• Day 10 vs day 12 comparison: What genes change expression levels after stimulation of competent Rx+ tissue with Wnt or Fgf?
  • Day 12 vs day 15 comparison: What genes change expression during maturation?
  • Day 12 Wnt vs day 12 Fgf2 or day 15 Wnt vs day 15 Fgf2: How are transcriptome profiles of RPE- and NR-like tissues different?

Why it’s important: We are planning several RNASeq experiments, and this study is a useful model for our analyses. Since the inner ear organoid method was based on the optic organoid method, it makes sense to refer to this study as a model for RNASeq experiment design in an organoid system. The journal (Scientific Data) seeks to publish datasets and in-depth descriptions of the methods used to generate them in order to improve reproducibility. Therefore, this paper is a good resource as I’m learning to do the bioinformatics to analyze and present the results from our RNASeq experiments. I also think it’s important to note the rationale: They already knew Fgf and Wnt would be important but wanted to know more about downstream transcriptional effects.

 

Andrabi et al 2015 Sci Data

Andrabi et al 2015 Sci Data_supplement

Lab meeting 3.11.2016

01082016 Transplantation of neural stem cells into the modiolus of Mouse cochleae injured by cisplatin

Tetsuya T, Takayuki N, Fukuichiro I, et al. Acta Otolaryngol 2004; Suppl. 551: 65-68.

Summary:

Sound stimulation is adapted by auditory hair cells, converted into electronic stimulation in hair cells and transmitted to Spiral gangolion neurons (SGNs). SGNs are auditory primary neurons in the Rosenthal’s canal in the modiolus of the cochlea.  In humans, degeneration of the auditory nerve in the inner ear is an irreversible which eventually reduces residual hearing in any hearing impaired patient. Cochleae implant (CI) is implantable device designed to stimulate SGNs, it is dependent on the proper transduction of signals and subsequently on the function of the auditory nerve (AN).  The survival of SGNs is therefore a critical issue for maintenance of hearing function, and for obtaining the clinical benefits of CI. For the lesions that primarily affect the AN such as acoustic neuroma, surgery, trauma and auditory neuropahy, CI doesn’t help. Regeneration of SGNs has thus been an important issue for restoration of hearing as their regenerative activity is very limited . New experimental approaches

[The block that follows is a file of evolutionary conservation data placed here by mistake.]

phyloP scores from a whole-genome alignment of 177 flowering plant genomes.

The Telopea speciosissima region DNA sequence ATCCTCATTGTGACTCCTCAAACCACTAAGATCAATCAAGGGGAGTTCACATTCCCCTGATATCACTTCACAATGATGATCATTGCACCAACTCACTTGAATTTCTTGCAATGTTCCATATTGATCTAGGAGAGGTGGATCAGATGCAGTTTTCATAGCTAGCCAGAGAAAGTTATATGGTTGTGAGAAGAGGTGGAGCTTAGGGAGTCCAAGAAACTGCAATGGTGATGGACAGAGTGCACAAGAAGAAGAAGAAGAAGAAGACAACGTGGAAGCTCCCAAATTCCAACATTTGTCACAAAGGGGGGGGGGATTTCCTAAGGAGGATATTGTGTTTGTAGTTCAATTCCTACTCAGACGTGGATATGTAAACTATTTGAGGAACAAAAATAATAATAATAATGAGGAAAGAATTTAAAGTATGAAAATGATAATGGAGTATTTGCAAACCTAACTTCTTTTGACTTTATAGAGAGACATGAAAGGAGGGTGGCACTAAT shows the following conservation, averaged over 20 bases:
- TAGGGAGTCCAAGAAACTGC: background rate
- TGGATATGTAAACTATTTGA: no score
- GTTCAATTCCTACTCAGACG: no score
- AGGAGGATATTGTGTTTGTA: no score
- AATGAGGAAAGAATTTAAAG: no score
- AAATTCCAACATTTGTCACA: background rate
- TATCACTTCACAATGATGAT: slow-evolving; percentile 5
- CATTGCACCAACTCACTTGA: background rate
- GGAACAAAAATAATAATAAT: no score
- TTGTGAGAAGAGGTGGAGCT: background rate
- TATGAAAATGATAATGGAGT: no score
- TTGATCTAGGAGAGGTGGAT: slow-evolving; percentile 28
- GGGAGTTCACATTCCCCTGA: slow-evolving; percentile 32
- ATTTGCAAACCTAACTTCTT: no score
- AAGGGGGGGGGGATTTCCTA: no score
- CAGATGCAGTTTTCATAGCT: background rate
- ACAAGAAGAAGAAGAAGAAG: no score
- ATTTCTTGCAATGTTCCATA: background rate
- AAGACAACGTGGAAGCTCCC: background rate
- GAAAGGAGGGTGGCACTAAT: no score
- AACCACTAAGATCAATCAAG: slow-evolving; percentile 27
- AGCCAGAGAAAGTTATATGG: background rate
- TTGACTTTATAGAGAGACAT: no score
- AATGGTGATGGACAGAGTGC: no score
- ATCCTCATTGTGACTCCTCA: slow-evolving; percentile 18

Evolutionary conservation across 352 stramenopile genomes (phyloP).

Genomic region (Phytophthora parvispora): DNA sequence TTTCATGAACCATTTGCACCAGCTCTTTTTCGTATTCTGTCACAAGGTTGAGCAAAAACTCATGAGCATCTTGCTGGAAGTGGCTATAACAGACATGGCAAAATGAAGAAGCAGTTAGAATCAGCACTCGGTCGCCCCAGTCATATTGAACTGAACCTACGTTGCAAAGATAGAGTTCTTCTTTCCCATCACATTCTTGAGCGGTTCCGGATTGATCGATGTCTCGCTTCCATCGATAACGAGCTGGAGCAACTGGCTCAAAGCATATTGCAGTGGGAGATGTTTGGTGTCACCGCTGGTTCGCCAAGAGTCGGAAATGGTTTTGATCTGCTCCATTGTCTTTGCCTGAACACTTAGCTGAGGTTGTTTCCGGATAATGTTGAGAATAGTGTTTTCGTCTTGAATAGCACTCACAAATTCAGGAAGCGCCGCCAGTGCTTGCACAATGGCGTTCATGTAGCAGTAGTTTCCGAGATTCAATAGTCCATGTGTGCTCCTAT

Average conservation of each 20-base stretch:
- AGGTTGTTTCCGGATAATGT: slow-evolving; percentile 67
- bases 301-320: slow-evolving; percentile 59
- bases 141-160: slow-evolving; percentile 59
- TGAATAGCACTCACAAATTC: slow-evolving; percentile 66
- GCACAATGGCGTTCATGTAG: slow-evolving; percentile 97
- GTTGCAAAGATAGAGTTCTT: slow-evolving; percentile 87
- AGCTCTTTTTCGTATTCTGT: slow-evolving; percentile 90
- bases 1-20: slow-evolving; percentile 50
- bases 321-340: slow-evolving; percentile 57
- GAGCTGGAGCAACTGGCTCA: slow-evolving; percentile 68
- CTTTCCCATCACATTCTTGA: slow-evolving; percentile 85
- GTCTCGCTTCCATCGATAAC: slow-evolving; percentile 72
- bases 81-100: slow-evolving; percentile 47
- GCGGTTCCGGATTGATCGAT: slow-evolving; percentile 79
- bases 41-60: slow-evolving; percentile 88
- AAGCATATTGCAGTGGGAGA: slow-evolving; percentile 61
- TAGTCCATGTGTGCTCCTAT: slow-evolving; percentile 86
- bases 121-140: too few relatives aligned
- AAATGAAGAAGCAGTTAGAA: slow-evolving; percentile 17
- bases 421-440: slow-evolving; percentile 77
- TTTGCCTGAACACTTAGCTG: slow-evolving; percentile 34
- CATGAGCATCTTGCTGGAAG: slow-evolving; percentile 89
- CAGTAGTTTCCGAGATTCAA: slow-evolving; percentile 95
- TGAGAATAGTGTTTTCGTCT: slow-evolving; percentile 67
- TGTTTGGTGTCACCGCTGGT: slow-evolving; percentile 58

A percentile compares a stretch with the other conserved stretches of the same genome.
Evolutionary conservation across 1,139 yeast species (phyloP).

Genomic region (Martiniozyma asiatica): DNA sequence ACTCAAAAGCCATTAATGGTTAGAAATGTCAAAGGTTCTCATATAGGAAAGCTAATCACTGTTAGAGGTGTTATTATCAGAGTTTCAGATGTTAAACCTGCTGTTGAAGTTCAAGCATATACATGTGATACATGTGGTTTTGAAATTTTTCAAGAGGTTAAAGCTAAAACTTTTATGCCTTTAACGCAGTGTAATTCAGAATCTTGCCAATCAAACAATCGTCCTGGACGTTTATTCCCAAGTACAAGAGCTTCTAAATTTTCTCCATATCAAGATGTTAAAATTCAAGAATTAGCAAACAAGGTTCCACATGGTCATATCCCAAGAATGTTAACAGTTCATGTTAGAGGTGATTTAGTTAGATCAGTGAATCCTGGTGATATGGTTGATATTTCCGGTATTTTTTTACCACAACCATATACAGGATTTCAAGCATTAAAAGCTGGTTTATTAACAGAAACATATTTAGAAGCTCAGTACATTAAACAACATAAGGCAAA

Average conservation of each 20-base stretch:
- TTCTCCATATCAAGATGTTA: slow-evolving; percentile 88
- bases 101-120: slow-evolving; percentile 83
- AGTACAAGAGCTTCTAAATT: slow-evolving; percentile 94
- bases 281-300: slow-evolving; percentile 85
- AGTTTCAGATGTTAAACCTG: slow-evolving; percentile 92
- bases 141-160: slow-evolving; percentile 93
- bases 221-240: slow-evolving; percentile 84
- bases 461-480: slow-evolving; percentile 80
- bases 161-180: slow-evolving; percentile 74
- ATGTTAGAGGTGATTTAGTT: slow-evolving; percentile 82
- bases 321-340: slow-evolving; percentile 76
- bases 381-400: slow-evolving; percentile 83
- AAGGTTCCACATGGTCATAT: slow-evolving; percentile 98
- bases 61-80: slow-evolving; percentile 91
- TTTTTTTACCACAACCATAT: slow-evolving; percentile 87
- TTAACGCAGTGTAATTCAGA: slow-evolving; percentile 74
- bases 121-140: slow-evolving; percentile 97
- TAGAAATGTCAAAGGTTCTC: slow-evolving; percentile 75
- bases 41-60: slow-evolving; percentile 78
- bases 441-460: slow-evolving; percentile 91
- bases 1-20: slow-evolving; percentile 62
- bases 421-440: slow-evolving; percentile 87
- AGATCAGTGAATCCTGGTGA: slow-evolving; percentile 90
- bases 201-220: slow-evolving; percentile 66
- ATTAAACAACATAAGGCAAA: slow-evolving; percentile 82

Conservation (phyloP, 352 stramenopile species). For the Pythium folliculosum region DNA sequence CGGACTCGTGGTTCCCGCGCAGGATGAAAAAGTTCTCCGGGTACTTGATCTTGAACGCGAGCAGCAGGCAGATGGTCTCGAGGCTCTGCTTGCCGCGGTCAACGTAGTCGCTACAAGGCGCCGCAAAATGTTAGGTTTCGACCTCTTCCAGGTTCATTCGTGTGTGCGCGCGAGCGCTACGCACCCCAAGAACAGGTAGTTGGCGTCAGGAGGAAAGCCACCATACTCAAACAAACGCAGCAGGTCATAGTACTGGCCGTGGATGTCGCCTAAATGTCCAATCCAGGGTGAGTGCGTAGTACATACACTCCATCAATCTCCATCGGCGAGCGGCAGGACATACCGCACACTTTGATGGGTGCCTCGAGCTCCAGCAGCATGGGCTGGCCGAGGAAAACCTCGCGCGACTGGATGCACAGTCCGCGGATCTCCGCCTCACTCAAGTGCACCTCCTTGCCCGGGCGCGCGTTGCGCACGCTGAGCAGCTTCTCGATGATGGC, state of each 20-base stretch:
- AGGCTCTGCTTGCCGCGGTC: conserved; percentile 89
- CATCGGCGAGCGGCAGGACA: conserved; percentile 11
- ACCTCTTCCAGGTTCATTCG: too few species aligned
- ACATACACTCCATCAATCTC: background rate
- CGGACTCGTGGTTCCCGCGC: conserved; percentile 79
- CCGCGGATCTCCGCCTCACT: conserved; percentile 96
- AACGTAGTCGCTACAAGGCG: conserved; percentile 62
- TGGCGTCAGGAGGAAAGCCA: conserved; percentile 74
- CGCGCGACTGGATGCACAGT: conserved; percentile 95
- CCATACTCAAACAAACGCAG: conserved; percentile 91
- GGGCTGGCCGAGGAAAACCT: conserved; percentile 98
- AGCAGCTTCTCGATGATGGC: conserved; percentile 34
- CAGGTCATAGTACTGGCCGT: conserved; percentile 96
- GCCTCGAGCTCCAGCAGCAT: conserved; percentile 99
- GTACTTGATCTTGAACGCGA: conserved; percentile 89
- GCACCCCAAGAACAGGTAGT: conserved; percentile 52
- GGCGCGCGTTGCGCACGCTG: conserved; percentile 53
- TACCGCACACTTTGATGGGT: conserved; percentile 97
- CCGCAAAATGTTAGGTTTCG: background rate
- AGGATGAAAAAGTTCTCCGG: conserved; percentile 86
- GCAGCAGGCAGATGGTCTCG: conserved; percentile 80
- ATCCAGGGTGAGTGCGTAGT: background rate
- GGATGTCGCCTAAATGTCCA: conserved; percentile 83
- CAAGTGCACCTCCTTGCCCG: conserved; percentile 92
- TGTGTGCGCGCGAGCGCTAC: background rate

including cell transplantation are, thus, being pursued to restore hearing .The aim of this study was to examine the potential of cell transplantation for restoration of SGNs.

They use fetal neural stem cells (NSCs) that have the potential for differentiation into neurons as donor cells, and adult mice affected by cisplatin, in which severe degeneration of SGNs is induced as the recipient animals.

Basic methods:

A cisplatin solution (2.5 mg/ml) was injected from the left posterior semicircular canal to deafen the animal. 14 days later the left cochlea of recipient animals was exposed, 2 μl NSC was injected into the cochlea through the round window toward the direction of the cochlear modiolus . 14 days after transplantation, the left cochlea was re-exposed and local perfusion was done, The animals were then sacrificed. The temporal bones were collected . Cryostat sections 10 μm thick were made, and the mid-modiolus sections were used for histological analysis.